Right. Right. So yeah, when I think back about like the highlights of the year for windows, I think about windows 11 10 X going away officially. Right. and then I also think about, although it's not truly windows 10 or 11 mm-hmm, <affirmative> I think about windows 365, the cloud PC stuff, because that was another thing that we had heard real for like two years. And I remember I kept writing about it and everyone's like, I think you're wrong cuz this still hasn't shipped. And I think you are getting some bad info and it just took 'em a while, but then they did come out with the windows 365 cloud PC stuff this year. And I think I was gonna say, I think it it's, I think someday that's going to be huge and I think it's gonna start out kind of gradually.

Paul Thurrott (00:19:34):
I literally also my, my question was, do you think this has changed the world in any way? <Laugh> no, that's no. So yeah. I mean it's, it kind of appeared. It's interesting because it's new yeah. Sort of new. And then you don't really hear much about it. No,

Mary Jo Foley (00:19:49):
I think there, there were some missing pieces of if they started filling in like the ability to, I think they didn't have the ability to use Azure active directory or, or authentic or domain connected PCs at first. And they fixed that now. I think the pricing puts some people off. Because I think a lot of people are like, oh yeah, this is just gonna be awesome. This is just gonna be like really cheap windows in the cloud. And everybody like consumers are gonna use it. And I'm like, sure, no, that's not where they're trying to do here. Right. This is not the market. The, the market is business users for now, at least. Right. but I think, I think next year and going forward, this is gonna become a bigger and bigger deal. I think this year it was kind of like almost like a soft launch because when it finally did ship, everybody's like, oh, there it is. That's that's the cloud PC thing. Okay. Yeah. Not as exciting as we were wanting it to be, but that's right. Yeah. Yeah. So yeah, I, I still would make it one of, if I was saying, what were the biggest windows news nuggets of the year? I would definitely put it in there because it did finally ship. And I think it has implications for the future, but not so it's not really changing things in 2021 for a lot of people I would say.

Paul Thurrott (00:21:02):

Mary Jo Foley (00:21:05):
And then what else? When I was, I just, literally, I was on my site going back and looking and being like, is this, was this a big deal? Was this not a big deal? Yeah. One of the ones I kind of thought was, I mean, teams, we have to talk about teams obviously, because yeah. It was, you know, remote work, work from home hybrid work and teams.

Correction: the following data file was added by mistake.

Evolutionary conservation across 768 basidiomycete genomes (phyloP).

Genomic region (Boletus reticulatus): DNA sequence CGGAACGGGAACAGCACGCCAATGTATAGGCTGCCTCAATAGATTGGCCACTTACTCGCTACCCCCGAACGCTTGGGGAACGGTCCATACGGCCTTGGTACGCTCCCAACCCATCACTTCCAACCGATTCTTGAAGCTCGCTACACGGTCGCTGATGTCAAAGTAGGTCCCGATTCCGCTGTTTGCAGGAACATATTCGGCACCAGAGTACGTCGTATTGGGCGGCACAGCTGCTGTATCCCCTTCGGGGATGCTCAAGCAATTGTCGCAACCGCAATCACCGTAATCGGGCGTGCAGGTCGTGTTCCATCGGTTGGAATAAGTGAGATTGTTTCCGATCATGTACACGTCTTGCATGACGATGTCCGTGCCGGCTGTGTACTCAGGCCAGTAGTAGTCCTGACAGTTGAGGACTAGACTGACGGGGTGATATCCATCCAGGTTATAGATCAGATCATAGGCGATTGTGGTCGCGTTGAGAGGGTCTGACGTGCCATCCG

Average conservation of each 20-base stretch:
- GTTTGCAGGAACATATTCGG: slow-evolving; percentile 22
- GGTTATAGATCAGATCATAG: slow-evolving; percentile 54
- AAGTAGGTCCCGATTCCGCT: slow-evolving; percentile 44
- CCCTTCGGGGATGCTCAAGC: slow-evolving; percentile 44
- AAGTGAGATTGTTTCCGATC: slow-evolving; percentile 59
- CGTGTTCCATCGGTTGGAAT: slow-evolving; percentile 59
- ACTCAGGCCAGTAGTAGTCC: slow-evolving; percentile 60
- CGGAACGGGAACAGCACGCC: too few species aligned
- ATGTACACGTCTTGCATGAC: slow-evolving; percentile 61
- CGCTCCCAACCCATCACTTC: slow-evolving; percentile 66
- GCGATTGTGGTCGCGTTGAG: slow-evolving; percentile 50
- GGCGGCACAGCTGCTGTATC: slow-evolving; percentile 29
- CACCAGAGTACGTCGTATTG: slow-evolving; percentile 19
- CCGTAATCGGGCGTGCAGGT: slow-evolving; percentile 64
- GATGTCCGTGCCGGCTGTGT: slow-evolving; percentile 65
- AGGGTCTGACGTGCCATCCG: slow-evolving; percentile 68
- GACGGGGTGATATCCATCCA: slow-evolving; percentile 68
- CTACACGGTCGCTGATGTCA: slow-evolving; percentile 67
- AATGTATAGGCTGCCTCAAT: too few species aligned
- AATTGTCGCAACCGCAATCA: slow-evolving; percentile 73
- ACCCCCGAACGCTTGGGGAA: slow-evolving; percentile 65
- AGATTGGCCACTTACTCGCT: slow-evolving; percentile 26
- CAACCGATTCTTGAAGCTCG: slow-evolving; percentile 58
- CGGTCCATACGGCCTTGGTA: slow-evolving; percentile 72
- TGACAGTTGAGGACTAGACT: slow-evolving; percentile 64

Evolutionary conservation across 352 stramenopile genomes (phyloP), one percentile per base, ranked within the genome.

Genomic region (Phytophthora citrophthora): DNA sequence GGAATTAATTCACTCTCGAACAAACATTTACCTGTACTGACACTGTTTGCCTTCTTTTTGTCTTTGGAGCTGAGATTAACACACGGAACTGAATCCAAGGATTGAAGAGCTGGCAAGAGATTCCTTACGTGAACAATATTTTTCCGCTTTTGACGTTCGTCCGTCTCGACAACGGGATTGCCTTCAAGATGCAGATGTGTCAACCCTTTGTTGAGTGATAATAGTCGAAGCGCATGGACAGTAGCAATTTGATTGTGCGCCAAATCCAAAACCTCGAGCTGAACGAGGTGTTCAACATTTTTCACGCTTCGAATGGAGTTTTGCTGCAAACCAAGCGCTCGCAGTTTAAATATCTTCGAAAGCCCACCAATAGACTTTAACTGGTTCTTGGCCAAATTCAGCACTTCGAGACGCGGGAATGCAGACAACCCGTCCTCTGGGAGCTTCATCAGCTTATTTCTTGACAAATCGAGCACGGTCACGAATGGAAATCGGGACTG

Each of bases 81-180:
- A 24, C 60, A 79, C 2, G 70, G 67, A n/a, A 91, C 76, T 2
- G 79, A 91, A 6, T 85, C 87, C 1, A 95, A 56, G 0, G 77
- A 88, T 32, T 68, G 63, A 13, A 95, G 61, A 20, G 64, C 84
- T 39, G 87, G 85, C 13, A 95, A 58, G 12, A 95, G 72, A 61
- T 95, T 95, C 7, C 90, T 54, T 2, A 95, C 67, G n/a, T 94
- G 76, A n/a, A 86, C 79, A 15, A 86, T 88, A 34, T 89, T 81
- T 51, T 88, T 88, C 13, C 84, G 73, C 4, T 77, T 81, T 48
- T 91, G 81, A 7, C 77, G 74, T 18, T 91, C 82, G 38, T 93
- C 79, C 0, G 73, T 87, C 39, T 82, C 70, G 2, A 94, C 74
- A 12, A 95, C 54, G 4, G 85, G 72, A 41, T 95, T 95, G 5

Paul Thurrott (00:21:25):
We don't actually know what it is. I guess it's gonna be hybrid work. We'll, we'll check in with you again in the spring, who knows.

Mary Jo Foley (00:21:31):
Right, right. But every, we talk about this on every show pretty much, but every single week we get this giant list of new features from Microsoft about here's all the things we added to teams this week. Right. And right. It's, it's been a huge year or for teams. I think the one thing that I would note is the growth is starting to slow for teams finally. And the way we know that is two twofold. Right. They changed the way they measure users once they changed it from da daily to monthly active users. I think that's what they did. 

Paul Thurrott (00:22:08):
Yeah. When Microsoft moves moves the goal posts, <laugh>, that's how, you know, something is off the previous metric wasn't isn't working anymore, you know?

Mary Jo Foley (00:22:15):
Right. And when you ask them why they didn't have an answer, like it was just like, yeah, that's just the way we should measure it now. So that that's one way, you know, that teams growth was flowing a bit. And also there was around when was this like around October, September, October the annual report comes out and all information about executive compensation and such and buried in one of the SCC filings was an acknowledgement that they had projected a certain amount for teams growth for this year and they missed. So it wasn't a huge that's

Paul Thurrott (00:22:50):
I think that's almost like a pandemic hangover thing. And I too, I don't mean that, that like the pandemic is not ended. I don't mean it like that, but this, this general understanding as this Omicron thing surges and I'm sure there'll be future problems. Yeah. We're just kind of collectively tired of it. We're not reacting the way we did it in, in March 20, 20, anymore. Yeah. You know, things have matured a little bit. Obviously we have vaccinations and we have better understand what's going on. But I, you know, the growth that Microsoft saw with teams and other products in 2020 was artificial. It was, you know, it was, you know, explosive and it's, it's reasonable to expect that that will, you know, taper. Yeah. And I guess it did maybe faster than they thought it was going to. But I don't know to me that not surprising,

Mary Jo Foley (00:23:37):
No mean neither. And the lot, we always talk about law of large numbers. Like when you're growing it a hundred percent a year, that can't continue because the number of users gets bigger and bigger and you can't keep going at a hundred percent. Right. Well,